Police in Angus are appealing for information following a number a break-ins to lock ups and sheds in recent days.
In Carnoustie, two quads bikes and a trailer bike have been stolen and there have been reports of break-ins in the Wellbank and the Letham areas.
In appealing for information Tayside Division would also urge residents to take the security of their garden sheds, garages and outbuildings as seriously as they do for the family home. Simple common sense measures will reduce their chances of becoming a victim of crime.
Nowadays, it is common for people to store expensive goods and equipment in their sheds, garages and outbuildings – which is precisely why householders should take steps to ensure their belongings are safe and make life as hard as possible for the opportunist thief.
Security measures that can assist with crime prevention include -
Where possible, make sure the shed can be seen from the house.
For visibility at night, consider sensor-operated lighting as a convenient and an effective deterrent.
Make it more difficult for criminals to simply unscrew locks or hinges of shed doors by fitting carriage bolts, or clutch head security screws. Another method of stopping screws being removed is to fill the heads with epoxy resin.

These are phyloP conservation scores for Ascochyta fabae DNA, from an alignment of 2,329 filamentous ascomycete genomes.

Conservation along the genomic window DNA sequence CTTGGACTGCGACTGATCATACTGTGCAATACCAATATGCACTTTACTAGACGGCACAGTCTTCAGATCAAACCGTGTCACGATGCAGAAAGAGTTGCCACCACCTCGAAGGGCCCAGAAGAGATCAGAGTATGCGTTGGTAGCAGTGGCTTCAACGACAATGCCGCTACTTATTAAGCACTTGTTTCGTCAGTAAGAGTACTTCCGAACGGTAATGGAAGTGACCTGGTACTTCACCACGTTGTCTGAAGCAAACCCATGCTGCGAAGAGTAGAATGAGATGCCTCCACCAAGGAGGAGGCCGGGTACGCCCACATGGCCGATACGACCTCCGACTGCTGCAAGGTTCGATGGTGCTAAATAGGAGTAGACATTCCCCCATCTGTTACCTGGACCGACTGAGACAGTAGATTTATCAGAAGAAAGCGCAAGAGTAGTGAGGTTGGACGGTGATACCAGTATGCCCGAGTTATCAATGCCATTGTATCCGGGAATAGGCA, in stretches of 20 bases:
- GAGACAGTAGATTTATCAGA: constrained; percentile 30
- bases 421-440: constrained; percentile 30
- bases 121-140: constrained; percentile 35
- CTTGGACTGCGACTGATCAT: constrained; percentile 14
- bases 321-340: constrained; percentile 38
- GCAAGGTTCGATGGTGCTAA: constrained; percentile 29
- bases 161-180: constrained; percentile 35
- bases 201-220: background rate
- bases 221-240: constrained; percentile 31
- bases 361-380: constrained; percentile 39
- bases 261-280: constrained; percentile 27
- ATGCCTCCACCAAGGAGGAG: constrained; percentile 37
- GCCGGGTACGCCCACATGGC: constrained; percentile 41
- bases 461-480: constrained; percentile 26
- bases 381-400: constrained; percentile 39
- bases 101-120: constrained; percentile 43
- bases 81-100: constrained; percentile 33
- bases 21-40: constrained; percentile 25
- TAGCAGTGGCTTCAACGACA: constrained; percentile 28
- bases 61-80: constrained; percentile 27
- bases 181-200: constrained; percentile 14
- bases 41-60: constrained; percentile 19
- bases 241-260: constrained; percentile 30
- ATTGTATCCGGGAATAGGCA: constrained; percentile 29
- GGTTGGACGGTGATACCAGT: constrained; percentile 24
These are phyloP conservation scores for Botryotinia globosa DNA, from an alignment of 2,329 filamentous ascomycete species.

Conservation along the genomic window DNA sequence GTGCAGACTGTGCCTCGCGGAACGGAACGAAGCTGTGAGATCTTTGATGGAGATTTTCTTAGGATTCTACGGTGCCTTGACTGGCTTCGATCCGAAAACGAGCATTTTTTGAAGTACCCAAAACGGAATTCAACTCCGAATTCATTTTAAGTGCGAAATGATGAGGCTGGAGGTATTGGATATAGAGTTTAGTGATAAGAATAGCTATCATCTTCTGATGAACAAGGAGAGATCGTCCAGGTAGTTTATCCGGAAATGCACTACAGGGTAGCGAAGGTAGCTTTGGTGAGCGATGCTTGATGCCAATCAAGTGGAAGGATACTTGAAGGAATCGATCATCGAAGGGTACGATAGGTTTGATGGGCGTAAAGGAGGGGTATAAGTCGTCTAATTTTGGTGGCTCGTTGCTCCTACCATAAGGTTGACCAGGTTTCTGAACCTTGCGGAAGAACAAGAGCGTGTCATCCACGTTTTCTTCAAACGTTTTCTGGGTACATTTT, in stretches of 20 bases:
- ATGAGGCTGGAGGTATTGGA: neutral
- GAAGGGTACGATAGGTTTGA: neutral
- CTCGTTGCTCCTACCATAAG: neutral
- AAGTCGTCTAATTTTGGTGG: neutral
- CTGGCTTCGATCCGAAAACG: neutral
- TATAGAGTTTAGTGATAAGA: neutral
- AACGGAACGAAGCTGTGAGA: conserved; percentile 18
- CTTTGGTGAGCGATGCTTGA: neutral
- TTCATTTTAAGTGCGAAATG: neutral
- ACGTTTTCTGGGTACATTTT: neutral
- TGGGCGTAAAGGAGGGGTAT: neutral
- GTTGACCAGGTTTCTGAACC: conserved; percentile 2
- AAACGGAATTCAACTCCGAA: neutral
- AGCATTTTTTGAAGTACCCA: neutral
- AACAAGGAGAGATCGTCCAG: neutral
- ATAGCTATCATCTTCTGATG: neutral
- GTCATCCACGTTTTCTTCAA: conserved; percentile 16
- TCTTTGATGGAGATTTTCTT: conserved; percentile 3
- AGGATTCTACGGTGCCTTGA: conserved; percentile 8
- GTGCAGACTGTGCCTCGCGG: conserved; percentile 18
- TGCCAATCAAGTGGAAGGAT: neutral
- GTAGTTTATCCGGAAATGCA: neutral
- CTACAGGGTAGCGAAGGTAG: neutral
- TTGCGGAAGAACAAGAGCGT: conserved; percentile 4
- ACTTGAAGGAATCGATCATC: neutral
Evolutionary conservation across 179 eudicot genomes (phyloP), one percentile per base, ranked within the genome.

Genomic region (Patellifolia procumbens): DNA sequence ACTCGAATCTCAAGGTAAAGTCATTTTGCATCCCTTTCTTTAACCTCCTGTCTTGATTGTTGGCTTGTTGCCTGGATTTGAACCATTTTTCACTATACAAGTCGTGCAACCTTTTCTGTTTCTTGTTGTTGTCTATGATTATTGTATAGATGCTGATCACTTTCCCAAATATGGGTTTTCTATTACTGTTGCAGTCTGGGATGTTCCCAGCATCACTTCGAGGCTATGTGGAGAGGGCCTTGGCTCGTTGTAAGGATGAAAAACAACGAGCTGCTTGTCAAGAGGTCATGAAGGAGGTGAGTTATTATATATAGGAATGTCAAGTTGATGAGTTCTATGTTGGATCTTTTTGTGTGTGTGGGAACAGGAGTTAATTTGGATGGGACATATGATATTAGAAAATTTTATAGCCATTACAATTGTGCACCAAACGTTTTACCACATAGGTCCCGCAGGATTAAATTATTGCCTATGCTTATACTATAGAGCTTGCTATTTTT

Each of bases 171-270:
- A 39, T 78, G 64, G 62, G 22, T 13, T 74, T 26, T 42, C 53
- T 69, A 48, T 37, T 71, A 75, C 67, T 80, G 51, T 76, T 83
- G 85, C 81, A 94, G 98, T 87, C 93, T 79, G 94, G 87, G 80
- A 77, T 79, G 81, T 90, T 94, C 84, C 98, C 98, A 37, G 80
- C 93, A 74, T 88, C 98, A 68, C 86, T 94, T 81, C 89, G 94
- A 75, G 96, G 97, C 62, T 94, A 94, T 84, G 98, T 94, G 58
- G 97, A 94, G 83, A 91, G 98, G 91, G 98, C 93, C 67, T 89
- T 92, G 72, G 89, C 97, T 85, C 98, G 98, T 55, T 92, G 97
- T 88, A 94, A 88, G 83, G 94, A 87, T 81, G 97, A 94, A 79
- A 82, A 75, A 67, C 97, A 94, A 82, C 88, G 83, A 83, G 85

If the shed has windows, consider fitting a curtain, or similar, to obscure the view of the shed’s contents.
Security mark all equipment with the relevant postcode to increase the likelihood of it being returned if stolen and then subsequently recovered. Marking should be obvious, where possible, although an ultra violet pen can be used for more discreet marking.
A steel cable threaded through removable property and secured to the building can make it extremely difficult for the thief to steal.
Consider an intruder alarm for the shed, garage, or outbuilding.
NEVER leave the shed, garage, or outbuilding unlocked.
Officers are keen to hear from anyone who may have heard or saw any suspicious activity in their area to report it to Tayside Division on 101 or speak to any police officer. Alternatively information can be passed anonymously via the charity Crimestoppers on 0800 555 111.